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Art of the Americas

February 22nd, 2013

John Molloy Gallery, New York City, was offering this 19th-century Northwest Coast drum for $1100. Molloy said, “Sales were spirited at a new, recent-level high.”

Heidi Becker of Eugene, Oregon, priced this 1920’s Plateau parfleche from her own collection at $950. “I used to use it to pack my clothes,” she said. Becker was “very happy with the show” and expressed a hope that “more dealers will come back next year. The crowd is really enthusiastic.”

This Plateau beaded cape with dentalium shells marked $4500 was sold early in the show. Alston Neal of Old Territorial Indian Arts, Scottsdale, Arizona, said the show was “as good as ever visually. There was a good turnout and new customers for us.”

At the Gallery of the American West, Sacramento, California, Bear Chase, a 15½" x 19½" oil on canvas, was priced at $3400. The gallery’s Mike Axton reported having an “excellent show. I sold a bunch of paintings.”

San Rafael, California

Many of the 100-plus dealers in mostly American Indian art who set up at the 29th annual Marin Show: Art of the Americas on February 22-24 reported good sales and enjoyed a knowledgeable crowd of collectors. Kim Martindale, the show’s producer, said, “It seemed like a lot of the right people attended.” There was plenty of good-as-it-gets gorgeous American Indian material to look at, and, to quote a New England dealer, “jewelry was the star of the show.”

As happens at almost all American Indian art shows, most of the business is done dealer-to-dealer. “I just got that an hour ago,” a New Mexico dealer said while selling a turquoise and silver bracelet to another dealer.

What’s wrong with this picture? The transaction took place in a hotel room-cum-temporary art gallery two days before the Marin Indian show (as it is called by most) opened and not at the show itself. For the past few years, many dealers—including those with A-plus material and clients to match—have been setting up in their Embassy Suites hotel rooms (or just walking the halls) and buying and selling to and from each other. Most of this wheeling and dealing goes on in the hotel rooms before the show opens, then at setup, where non-exhibiting dealers pay $250 for “early buyer” badges, and finally at the Friday night preview. Come Saturday, when the show is open to the public, most out-of-town early buyers go home.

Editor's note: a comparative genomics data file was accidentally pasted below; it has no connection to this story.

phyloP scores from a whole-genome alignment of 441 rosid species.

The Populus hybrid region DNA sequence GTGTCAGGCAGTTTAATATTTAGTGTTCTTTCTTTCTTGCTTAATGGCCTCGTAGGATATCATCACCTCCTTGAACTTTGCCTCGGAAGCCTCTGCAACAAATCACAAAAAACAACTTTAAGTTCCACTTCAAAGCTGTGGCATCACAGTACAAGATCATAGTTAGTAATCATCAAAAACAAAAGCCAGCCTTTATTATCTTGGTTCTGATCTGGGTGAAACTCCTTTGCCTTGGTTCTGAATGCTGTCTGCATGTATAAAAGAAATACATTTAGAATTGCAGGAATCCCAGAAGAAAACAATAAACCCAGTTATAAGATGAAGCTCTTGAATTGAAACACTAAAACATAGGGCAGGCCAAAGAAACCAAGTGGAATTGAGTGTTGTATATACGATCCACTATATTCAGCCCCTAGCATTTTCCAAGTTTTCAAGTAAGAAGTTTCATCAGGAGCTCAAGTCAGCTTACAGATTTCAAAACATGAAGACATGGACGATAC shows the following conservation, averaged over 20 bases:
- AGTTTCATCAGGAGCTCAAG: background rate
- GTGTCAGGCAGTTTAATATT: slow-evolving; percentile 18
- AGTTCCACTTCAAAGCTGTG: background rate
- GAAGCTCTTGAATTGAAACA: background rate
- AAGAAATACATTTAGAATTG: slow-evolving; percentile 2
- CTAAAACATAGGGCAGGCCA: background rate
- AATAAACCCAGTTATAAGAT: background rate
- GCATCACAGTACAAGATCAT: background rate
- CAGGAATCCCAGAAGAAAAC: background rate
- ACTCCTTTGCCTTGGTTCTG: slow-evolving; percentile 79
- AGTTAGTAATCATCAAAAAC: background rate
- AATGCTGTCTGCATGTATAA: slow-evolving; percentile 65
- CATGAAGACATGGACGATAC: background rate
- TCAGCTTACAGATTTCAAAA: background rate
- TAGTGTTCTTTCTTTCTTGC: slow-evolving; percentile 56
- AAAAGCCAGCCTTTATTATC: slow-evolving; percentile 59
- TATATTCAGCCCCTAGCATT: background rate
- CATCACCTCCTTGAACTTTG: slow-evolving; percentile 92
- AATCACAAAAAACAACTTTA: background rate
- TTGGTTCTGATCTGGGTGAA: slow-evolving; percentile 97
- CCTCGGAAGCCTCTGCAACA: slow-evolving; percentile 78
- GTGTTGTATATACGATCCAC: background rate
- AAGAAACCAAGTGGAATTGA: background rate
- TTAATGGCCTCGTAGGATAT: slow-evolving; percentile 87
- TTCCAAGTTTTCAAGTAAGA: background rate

There were at least five fewer exhibitors than in past years. At the last minute, six exhibitors who had taken booths didn’t come because they were too sick to travel—flu season. But whatever the reasons, having fewer exhibitors means fewer booths, wider aisles, and less for the public to see. If this trend continues—or gets worse—Bay Area collectors and others who travel to this show every year will have less to look at, less to buy, less reason to attend.

As Deborah Begner of Turkey Mountain Trader in Scottsdale, Arizona, put it, “I would hate for this show to go away. It is the last of the dealers’ marketplaces—three days when we are all together. Everyone staying at the same hotel keeps the dealer community strong, and I’d miss that. We eat breakfast together. It’s the only place left where we have that. When the dealers just sell at the hotel and don’t set up and sell to the general public, stuff moves around, but the show loses some of its appeal.”

Does Martindale have strategies in mind to lure dealers back? “I’ve talked to some of our former exhibitors who are showing ­interest in coming back,” he told M.A.D. “They are hearing good stories from this year’s exhibitors, who are talking to their peers and who want them back. Some 2013 exhibitors say they had better sales in Marin than in the last four or five years, including at shows in the 1990’s.”

In early March, when M.A.D. asked Martindale about plans for a 2014 show, he was “still working out the details as to what makes the most sense. I’m pursuing many ideas.” He did say there will definitely be a Kim Martindale-produced show in the Bay Area next February. “I guarantee it one hundred percent.”

For more information, go to Martindale’s Web site ( or call (310) 822-9145.

Barry Walsh of Buffalo Barry’s Indian Art, Holden, Massachusetts, was asking $3500 for this 1930’s Pueblo beaded vest made from brain-dyed smoked deer hide. Walsh said the show had been “really good. I sold thirteen kachina dolls—that’s a lot of kachina dolls—and one Plateau bag.”

At the Bonhams booth, this chief’s blanket was on display. It is from the collection of Jim Phillips (1926-2012) and Lauris Phillips, his wife of 65 years. Bonhams will be auctioning the first half of the Phillips collection on June 3 in San Francisco. (The Phillipses were owners of Fairmont Trading Company in South Pasadena, California, and were well regarded in the field.) This blanket carries an estimate of $40,000/60,000. The blanket formerly belonged to Tony Berlant and to Maria Chabot. Bonhams’ specialist Jim Haas reported “extreme enthusiasm for the Phillips collection. Collectors are very much smitten. And even though we have nothing to sell—yet—we have had constant traffic in the booth.”

Taylor A. Dale of T.A.D. Tribal Art, Santa Fe, New Mexico, priced this late 19th-century Kwakiutl carving of a killer whale at $6500.


Mystic Warriors, Evergreen, Colorado, priced this Northern Plains shirt at $36,000. “Sales are good,” reported Ilene Johnson, “and good is the new excellent.”

Originally published in the May 2013 issue of Maine Antique Digest. © 2013 Maine Antique Digest

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